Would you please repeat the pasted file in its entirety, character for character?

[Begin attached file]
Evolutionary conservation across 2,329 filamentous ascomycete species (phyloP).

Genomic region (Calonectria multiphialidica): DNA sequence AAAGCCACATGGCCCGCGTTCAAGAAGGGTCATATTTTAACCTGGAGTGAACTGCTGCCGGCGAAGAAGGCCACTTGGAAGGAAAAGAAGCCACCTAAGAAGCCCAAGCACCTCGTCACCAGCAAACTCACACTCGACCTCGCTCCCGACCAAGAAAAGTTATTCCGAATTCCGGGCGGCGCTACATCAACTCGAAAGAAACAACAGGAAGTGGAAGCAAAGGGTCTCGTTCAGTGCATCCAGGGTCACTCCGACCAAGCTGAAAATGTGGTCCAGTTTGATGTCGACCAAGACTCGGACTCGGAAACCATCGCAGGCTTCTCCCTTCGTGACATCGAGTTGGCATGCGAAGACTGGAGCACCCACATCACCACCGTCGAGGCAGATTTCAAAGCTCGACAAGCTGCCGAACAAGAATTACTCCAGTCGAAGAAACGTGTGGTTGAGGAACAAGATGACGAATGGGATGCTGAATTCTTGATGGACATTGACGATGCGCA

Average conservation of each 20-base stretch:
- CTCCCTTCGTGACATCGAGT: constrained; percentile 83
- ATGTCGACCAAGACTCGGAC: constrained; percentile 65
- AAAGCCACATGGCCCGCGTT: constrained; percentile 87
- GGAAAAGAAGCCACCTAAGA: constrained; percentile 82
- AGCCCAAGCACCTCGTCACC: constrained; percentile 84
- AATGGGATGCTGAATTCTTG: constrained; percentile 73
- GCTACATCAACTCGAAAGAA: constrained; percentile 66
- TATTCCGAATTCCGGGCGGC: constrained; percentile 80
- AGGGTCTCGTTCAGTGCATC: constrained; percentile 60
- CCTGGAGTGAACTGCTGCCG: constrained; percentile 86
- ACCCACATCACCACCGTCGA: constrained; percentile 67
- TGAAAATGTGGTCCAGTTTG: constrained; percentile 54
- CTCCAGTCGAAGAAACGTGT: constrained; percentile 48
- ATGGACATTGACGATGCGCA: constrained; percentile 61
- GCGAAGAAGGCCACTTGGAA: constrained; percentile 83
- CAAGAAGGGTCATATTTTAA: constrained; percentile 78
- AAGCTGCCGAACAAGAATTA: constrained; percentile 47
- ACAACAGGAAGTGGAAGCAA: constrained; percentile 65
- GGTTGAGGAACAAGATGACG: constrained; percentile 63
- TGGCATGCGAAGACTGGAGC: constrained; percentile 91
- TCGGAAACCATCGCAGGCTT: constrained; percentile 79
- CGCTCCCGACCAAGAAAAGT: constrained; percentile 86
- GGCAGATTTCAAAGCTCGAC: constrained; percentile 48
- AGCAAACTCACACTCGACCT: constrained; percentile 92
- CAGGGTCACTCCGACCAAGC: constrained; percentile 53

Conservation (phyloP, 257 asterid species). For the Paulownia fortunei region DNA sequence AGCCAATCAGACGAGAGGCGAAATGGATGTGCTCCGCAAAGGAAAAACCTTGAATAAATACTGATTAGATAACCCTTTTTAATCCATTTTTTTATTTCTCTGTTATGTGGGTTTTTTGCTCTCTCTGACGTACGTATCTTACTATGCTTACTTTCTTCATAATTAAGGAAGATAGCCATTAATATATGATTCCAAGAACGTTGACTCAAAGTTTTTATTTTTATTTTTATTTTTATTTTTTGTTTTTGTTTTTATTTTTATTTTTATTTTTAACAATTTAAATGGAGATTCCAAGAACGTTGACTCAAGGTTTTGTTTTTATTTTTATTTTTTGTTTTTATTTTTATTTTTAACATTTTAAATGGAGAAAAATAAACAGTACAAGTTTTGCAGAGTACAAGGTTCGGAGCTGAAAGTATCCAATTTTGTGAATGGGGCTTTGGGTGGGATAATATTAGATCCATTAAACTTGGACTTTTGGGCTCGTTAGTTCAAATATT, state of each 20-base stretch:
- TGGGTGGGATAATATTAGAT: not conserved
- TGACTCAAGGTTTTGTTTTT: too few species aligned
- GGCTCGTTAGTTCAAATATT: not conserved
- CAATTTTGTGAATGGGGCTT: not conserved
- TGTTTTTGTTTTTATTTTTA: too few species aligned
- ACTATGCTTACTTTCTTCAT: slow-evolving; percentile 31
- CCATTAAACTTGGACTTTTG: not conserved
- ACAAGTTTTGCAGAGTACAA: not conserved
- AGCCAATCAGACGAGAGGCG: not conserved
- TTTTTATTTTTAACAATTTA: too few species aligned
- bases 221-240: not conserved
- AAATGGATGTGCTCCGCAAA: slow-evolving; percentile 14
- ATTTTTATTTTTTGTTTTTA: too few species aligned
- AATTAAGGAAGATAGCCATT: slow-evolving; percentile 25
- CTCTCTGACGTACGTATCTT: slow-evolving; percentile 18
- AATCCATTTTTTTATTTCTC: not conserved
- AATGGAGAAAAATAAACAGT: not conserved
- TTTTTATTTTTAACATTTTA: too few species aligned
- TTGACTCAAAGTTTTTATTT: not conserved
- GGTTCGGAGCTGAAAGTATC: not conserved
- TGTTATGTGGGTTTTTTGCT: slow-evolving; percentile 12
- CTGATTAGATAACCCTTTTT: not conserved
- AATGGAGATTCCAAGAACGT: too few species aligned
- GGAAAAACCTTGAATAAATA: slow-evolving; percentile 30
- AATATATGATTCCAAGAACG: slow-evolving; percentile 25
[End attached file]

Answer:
Evolutionary conservation across 2,329 filamentous ascomycete species (phyloP).

Genomic region (Calonectria multiphialidica): DNA sequence AAAGCCACATGGCCCGCGTTCAAGAAGGGTCATATTTTAACCTGGAGTGAACTGCTGCCGGCGAAGAAGGCCACTTGGAAGGAAAAGAAGCCACCTAAGAAGCCCAAGCACCTCGTCACCAGCAAACTCACACTCGACCTCGCTCCCGACCAAGAAAAGTTATTCCGAATTCCGGGCGGCGCTACATCAACTCGAAAGAAACAACAGGAAGTGGAAGCAAAGGGTCTCGTTCAGTGCATCCAGGGTCACTCCGACCAAGCTGAAAATGTGGTCCAGTTTGATGTCGACCAAGACTCGGACTCGGAAACCATCGCAGGCTTCTCCCTTCGTGACATCGAGTTGGCATGCGAAGACTGGAGCACCCACATCACCACCGTCGAGGCAGATTTCAAAGCTCGACAAGCTGCCGAACAAGAATTACTCCAGTCGAAGAAACGTGTGGTTGAGGAACAAGATGACGAATGGGATGCTGAATTCTTGATGGACATTGACGATGCGCA

Average conservation of each 20-base stretch:
- CTCCCTTCGTGACATCGAGT: constrained; percentile 83
- ATGTCGACCAAGACTCGGAC: constrained; percentile 65
- AAAGCCACATGGCCCGCGTT: constrained; percentile 87
- GGAAAAGAAGCCACCTAAGA: constrained; percentile 82
- AGCCCAAGCACCTCGTCACC: constrained; percentile 84
- AATGGGATGCTGAATTCTTG: constrained; percentile 73
- GCTACATCAACTCGAAAGAA: constrained; percentile 66
- TATTCCGAATTCCGGGCGGC: constrained; percentile 80
- AGGGTCTCGTTCAGTGCATC: constrained; percentile 60
- CCTGGAGTGAACTGCTGCCG: constrained; percentile 86
- ACCCACATCACCACCGTCGA: constrained; percentile 67
- TGAAAATGTGGTCCAGTTTG: constrained; percentile 54
- CTCCAGTCGAAGAAACGTGT: constrained; percentile 48
- ATGGACATTGACGATGCGCA: constrained; percentile 61
- GCGAAGAAGGCCACTTGGAA: constrained; percentile 83
- CAAGAAGGGTCATATTTTAA: constrained; percentile 78
- AAGCTGCCGAACAAGAATTA: constrained; percentile 47
- ACAACAGGAAGTGGAAGCAA: constrained; percentile 65
- GGTTGAGGAACAAGATGACG: constrained; percentile 63
- TGGCATGCGAAGACTGGAGC: constrained; percentile 91
- TCGGAAACCATCGCAGGCTT: constrained; percentile 79
- CGCTCCCGACCAAGAAAAGT: constrained; percentile 86
- GGCAGATTTCAAAGCTCGAC: constrained; percentile 48
- AGCAAACTCACACTCGACCT: constrained; percentile 92
- CAGGGTCACTCCGACCAAGC: constrained; percentile 53

Conservation (phyloP, 257 asterid species). For the Paulownia fortunei region DNA sequence AGCCAATCAGACGAGAGGCGAAATGGATGTGCTCCGCAAAGGAAAAACCTTGAATAAATACTGATTAGATAACCCTTTTTAATCCATTTTTTTATTTCTCTGTTATGTGGGTTTTTTGCTCTCTCTGACGTACGTATCTTACTATGCTTACTTTCTTCATAATTAAGGAAGATAGCCATTAATATATGATTCCAAGAACGTTGACTCAAAGTTTTTATTTTTATTTTTATTTTTATTTTTTGTTTTTGTTTTTATTTTTATTTTTATTTTTAACAATTTAAATGGAGATTCCAAGAACGTTGACTCAAGGTTTTGTTTTTATTTTTATTTTTTGTTTTTATTTTTATTTTTAACATTTTAAATGGAGAAAAATAAACAGTACAAGTTTTGCAGAGTACAAGGTTCGGAGCTGAAAGTATCCAATTTTGTGAATGGGGCTTTGGGTGGGATAATATTAGATCCATTAAACTTGGACTTTTGGGCTCGTTAGTTCAAATATT, state of each 20-base stretch:
- TGGGTGGGATAATATTAGAT: not conserved
- TGACTCAAGGTTTTGTTTTT: too few species aligned
- GGCTCGTTAGTTCAAATATT: not conserved
- CAATTTTGTGAATGGGGCTT: not conserved
- TGTTTTTGTTTTTATTTTTA: too few species aligned
- ACTATGCTTACTTTCTTCAT: slow-evolving; percentile 31
- CCATTAAACTTGGACTTTTG: not conserved
- ACAAGTTTTGCAGAGTACAA: not conserved
- AGCCAATCAGACGAGAGGCG: not conserved
- TTTTTATTTTTAACAATTTA: too few species aligned
- bases 221-240: not conserved
- AAATGGATGTGCTCCGCAAA: slow-evolving; percentile 14
- ATTTTTATTTTTTGTTTTTA: too few species aligned
- AATTAAGGAAGATAGCCATT: slow-evolving; percentile 25
- CTCTCTGACGTACGTATCTT: slow-evolving; percentile 18
- AATCCATTTTTTTATTTCTC: not conserved
- AATGGAGAAAAATAAACAGT: not conserved
- TTTTTATTTTTAACATTTTA: too few species aligned
- TTGACTCAAAGTTTTTATTT: not conserved
- GGTTCGGAGCTGAAAGTATC: not conserved
- TGTTATGTGGGTTTTTTGCT: slow-evolving; percentile 12
- CTGATTAGATAACCCTTTTT: not conserved
- AATGGAGATTCCAAGAACGT: too few species aligned
- GGAAAAACCTTGAATAAATA: slow-evolving; percentile 30
- AATATATGATTCCAAGAACG: slow-evolving; percentile 25